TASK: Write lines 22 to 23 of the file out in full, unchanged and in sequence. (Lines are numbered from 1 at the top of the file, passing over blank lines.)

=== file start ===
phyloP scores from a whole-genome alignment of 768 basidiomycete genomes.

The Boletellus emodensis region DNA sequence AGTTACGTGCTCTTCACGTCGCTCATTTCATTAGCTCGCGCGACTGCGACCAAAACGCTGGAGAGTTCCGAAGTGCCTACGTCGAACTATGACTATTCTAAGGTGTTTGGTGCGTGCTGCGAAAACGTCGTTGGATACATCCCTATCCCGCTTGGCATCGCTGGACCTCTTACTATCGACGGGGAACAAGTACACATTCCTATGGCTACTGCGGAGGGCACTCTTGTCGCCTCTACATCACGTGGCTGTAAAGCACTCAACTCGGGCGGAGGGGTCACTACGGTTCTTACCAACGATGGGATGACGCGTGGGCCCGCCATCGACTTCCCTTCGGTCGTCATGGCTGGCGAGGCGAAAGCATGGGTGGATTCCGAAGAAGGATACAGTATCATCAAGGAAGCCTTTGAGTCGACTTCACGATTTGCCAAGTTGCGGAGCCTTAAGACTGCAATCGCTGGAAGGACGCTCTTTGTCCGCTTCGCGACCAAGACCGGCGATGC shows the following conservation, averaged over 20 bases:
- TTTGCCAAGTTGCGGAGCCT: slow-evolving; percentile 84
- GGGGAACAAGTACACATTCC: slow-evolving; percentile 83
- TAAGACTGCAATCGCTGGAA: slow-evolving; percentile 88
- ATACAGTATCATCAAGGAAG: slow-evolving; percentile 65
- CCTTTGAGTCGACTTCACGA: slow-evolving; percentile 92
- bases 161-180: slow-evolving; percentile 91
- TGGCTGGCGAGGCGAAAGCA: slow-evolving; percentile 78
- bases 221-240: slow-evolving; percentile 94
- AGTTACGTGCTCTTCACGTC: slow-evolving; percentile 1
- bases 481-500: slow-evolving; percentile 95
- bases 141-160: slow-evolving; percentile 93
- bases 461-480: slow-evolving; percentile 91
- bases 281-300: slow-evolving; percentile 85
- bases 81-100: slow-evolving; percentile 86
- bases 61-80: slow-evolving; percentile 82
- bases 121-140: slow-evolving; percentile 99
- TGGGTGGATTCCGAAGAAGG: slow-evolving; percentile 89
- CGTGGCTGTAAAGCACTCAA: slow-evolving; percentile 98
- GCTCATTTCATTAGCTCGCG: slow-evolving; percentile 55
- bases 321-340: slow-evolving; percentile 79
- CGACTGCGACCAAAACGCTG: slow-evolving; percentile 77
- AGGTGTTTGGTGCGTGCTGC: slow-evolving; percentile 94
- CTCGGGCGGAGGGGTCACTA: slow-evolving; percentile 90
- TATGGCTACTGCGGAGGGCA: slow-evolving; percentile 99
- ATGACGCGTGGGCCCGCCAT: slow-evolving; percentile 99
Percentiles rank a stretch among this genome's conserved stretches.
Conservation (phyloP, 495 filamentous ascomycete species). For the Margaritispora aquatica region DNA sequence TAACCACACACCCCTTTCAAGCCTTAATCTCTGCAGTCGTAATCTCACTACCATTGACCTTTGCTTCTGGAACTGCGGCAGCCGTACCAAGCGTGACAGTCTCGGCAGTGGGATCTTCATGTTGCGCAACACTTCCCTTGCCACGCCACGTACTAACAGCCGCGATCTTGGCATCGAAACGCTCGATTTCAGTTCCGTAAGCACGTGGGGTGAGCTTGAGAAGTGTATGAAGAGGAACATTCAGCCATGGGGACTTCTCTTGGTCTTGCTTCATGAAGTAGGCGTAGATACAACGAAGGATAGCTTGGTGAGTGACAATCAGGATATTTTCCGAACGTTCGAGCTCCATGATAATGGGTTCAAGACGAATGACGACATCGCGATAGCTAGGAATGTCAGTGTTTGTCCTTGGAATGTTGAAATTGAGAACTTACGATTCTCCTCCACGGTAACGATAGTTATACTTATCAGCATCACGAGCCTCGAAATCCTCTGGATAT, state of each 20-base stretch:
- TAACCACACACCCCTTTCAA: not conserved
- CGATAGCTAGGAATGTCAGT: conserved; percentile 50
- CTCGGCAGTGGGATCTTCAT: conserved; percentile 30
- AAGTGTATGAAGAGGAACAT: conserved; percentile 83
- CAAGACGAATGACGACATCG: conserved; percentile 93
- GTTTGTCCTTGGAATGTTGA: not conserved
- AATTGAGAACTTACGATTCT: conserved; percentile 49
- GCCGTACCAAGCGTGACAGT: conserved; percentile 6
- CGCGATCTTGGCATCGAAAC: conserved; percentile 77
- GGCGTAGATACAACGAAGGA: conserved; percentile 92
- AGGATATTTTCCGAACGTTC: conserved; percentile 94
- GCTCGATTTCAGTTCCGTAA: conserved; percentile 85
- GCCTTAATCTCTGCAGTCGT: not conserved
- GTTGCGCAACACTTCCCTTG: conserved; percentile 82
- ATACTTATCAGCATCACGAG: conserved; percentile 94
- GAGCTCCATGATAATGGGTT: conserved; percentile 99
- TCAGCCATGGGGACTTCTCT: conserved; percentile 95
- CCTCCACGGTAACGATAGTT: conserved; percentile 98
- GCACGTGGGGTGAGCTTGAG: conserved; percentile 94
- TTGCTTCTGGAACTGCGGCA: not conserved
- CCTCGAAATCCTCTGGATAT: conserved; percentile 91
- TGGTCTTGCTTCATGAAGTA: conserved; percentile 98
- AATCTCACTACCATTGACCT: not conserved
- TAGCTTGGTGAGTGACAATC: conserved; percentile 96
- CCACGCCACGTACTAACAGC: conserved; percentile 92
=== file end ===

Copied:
- bases 321-340: slow-evolving; percentile 79
- CGACTGCGACCAAAACGCTG: slow-evolving; percentile 77